Tiny pinch salt
Tiny pinch cayenne pepper
1 Tbsp. canola oil
1/2 cup dry white wine
3 Tbsp. minced spring onions or scallions
Brush the fillets with oil and grill, broil or pan-fry until cooked through.
While the fish is cooking, place the vinegar, spring onions and wine in a non-reactive saucepan (stainless steel or tempered glass is fine), but don’t use aluminum. Bring the liquid to a boil, add the herbs and zest. Simmer to reduce liquid to a little more than a few tablespoons. Turn off the heat and slowly whisk in the butter, a piece at a time. The sauce will thicken.
Serve over the fish. Serves 4.
Grilled Mahi Mahi with Tomato Corn Salsa (Pareve)
Mahi Mahi fish are often called dolphin fish (NOT related to Flipper!) They are native to warm waters in Florida and live on the relative surface, so they are lower in mercury than deeper diving fish.
3 large fresh fully ripe tomatoes, seeded and diced small
Half a ripe avocado, diced small
Juice of half a lime
3 scallions, diced
1 large or 2 small ears of sweet corn, yellow and white or all white
Several fresh basil leaves rolled and cut into slivers
3 to 4 Tbsp. chopped fresh chives
2 to 3 cloves garlic, minced
3 to 4 saffron threads
1/4 to 1/2 tsp. sugar
Kosher salt and freshly ground black pepper to taste
4 to 6 mahi mahi fillets, about 6 ounces each
Salt and pepper to taste
In a small, non-reactive bowl, mix all the salsa ingredients gently to avoid mashing the avocado. Adjust seasonings. Cover and refrigerate. Bring to room temperature before serving.
Rinse the fish and pat dry. Brush on the olive oil and sprinkle with salt and pepper. Grill, broil or pan-fry until just opaque. Top with salsa and serve with a fragrant rice such as jasmine or basmati.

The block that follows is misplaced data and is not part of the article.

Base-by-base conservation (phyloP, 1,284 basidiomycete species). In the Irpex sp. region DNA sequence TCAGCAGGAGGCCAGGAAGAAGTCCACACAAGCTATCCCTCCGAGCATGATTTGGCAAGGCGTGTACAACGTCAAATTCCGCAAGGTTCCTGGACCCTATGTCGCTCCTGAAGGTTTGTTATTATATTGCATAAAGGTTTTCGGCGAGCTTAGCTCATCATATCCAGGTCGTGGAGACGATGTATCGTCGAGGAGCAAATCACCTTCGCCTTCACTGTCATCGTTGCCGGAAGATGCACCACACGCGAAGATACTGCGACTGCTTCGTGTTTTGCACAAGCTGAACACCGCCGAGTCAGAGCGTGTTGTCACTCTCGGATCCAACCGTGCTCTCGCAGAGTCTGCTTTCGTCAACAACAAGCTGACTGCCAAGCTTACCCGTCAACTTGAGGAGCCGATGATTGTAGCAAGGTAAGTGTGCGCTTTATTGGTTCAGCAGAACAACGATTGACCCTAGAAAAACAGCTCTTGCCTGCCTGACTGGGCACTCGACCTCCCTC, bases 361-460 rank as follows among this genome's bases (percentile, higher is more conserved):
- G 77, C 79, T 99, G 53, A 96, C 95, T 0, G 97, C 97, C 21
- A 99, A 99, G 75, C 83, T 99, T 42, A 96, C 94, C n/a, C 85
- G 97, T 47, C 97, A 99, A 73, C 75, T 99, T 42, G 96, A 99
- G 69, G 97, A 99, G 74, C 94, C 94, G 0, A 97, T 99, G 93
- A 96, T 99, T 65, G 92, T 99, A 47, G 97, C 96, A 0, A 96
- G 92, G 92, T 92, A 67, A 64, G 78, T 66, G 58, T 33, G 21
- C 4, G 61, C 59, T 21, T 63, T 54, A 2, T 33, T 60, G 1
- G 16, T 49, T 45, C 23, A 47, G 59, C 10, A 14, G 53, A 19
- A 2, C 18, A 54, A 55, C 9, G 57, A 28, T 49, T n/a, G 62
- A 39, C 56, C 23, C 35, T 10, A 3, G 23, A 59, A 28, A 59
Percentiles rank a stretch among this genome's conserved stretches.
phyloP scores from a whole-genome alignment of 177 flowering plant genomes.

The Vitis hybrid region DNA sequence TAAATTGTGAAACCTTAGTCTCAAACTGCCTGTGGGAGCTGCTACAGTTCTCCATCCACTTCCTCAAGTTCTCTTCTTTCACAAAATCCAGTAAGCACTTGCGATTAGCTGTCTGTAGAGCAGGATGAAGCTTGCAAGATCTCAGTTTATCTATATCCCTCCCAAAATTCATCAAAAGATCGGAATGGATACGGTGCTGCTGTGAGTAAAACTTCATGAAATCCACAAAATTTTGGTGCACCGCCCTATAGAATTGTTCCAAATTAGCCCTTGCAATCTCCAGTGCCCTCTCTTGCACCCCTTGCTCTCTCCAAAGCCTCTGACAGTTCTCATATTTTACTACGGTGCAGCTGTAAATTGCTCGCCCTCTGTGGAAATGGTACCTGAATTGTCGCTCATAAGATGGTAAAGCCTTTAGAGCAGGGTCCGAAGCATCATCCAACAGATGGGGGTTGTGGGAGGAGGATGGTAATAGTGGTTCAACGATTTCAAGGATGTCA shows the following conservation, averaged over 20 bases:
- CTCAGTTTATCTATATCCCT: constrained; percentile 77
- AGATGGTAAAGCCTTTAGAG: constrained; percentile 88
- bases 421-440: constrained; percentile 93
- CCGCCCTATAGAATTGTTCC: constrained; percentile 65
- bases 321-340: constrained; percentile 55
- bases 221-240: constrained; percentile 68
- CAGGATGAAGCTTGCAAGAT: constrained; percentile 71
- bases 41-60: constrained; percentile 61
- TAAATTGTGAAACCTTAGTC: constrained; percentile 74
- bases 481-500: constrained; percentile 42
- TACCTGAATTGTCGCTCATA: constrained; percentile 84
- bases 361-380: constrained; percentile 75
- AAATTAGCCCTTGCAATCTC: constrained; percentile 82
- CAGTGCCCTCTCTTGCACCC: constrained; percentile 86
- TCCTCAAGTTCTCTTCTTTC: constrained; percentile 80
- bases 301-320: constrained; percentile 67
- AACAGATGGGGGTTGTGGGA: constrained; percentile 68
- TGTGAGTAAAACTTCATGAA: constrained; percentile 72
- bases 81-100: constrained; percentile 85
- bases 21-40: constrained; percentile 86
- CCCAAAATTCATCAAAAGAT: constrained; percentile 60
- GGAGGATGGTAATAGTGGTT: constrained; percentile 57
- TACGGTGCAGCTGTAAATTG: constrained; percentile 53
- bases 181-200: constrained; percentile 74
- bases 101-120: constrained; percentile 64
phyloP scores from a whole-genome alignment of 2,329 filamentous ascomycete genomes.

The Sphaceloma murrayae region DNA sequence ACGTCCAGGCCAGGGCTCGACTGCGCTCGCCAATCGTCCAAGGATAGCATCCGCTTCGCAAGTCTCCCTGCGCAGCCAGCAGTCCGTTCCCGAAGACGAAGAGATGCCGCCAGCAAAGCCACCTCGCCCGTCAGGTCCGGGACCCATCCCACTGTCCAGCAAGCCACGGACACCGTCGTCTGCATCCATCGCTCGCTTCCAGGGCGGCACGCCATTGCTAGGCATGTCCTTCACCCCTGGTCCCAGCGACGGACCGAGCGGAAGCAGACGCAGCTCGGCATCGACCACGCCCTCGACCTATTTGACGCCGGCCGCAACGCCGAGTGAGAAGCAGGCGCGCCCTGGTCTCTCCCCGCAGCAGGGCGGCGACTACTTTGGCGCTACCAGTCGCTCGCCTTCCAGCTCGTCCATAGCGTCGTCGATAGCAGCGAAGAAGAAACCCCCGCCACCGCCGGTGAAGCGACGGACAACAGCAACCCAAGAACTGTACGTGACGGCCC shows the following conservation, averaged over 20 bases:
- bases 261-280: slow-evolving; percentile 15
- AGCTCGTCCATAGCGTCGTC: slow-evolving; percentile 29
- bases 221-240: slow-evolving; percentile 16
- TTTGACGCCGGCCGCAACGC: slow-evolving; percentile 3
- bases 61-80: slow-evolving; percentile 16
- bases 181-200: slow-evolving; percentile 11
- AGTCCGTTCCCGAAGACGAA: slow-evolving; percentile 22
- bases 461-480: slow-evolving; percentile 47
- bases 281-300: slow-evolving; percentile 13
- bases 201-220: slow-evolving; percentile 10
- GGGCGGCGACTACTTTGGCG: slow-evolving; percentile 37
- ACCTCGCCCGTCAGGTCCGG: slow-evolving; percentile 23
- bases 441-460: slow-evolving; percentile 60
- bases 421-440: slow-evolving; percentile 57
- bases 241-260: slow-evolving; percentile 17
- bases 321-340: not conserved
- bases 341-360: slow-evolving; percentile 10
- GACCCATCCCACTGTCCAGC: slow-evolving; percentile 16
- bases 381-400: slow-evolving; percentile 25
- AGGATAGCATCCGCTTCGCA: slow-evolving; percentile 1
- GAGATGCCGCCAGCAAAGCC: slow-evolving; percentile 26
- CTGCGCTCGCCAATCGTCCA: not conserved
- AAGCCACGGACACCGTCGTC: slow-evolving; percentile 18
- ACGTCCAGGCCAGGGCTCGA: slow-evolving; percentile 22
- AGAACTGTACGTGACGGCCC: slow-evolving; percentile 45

Tri-Colored Peppered Salmon with Peapods, Ginger, and Sesame Seeds (Pareve or Dairy)
This is a delicious spicy salmon that has a hint of sweetness and ginger beneath the three colors of ground pepper. The sweet peapods are a delicious complimentary flavor.
4 salmon fillets, about 6 to 8 ounces each, skin removed
3/4 to 1 pound snow peapods
2 Tbsp. finely ground multi-colored peppercorns (I like pink, white and black)
1 Tbsp. canola oil
1 tsp. toasted sesame oil
1 bunch scallions, cut into quarter-inch pieces, white and green parts
2 tsp. brown sugar
One 1-inch piece fresh ginger, peeled and grated (about 2 tsp.)
1/3 cup sherry wine
2 to 3 Tbsp. tamari, soy or low-sodium soy sauce
3 Tbsp. rice wine vinegar
Bring a large pot of water to a boil. Add a teaspoon of salt and stir. Add the peapods and blanch for about one minute, or until they turn bright green. Remove to a colander and rinse with cold water to stop the cooking process.
Sprinkle the ground peppers on both sides of the fish fillets. Pat gently to help the pepper stick.
Heat a large skillet over medium heat and add the oils. Sprinkle the brown sugar over one side of the fish and place that side down into the pan. Cook on each side for about 4 minutes, turning only once.
Place a piece of fish on each plate and return the pan to the heat. Turn up the flame to medium high and add the scallions and ginger. Mix for about 15 seconds and add the peapods. Stir for about 30 seconds. Add the sherry, tamari or soy, and rice wine vinegar; boil for about 1 minute or until the liquid reduces by about one third. Place the peapods around the fish on each plate and serve. Drizzle the liquid over the peapods.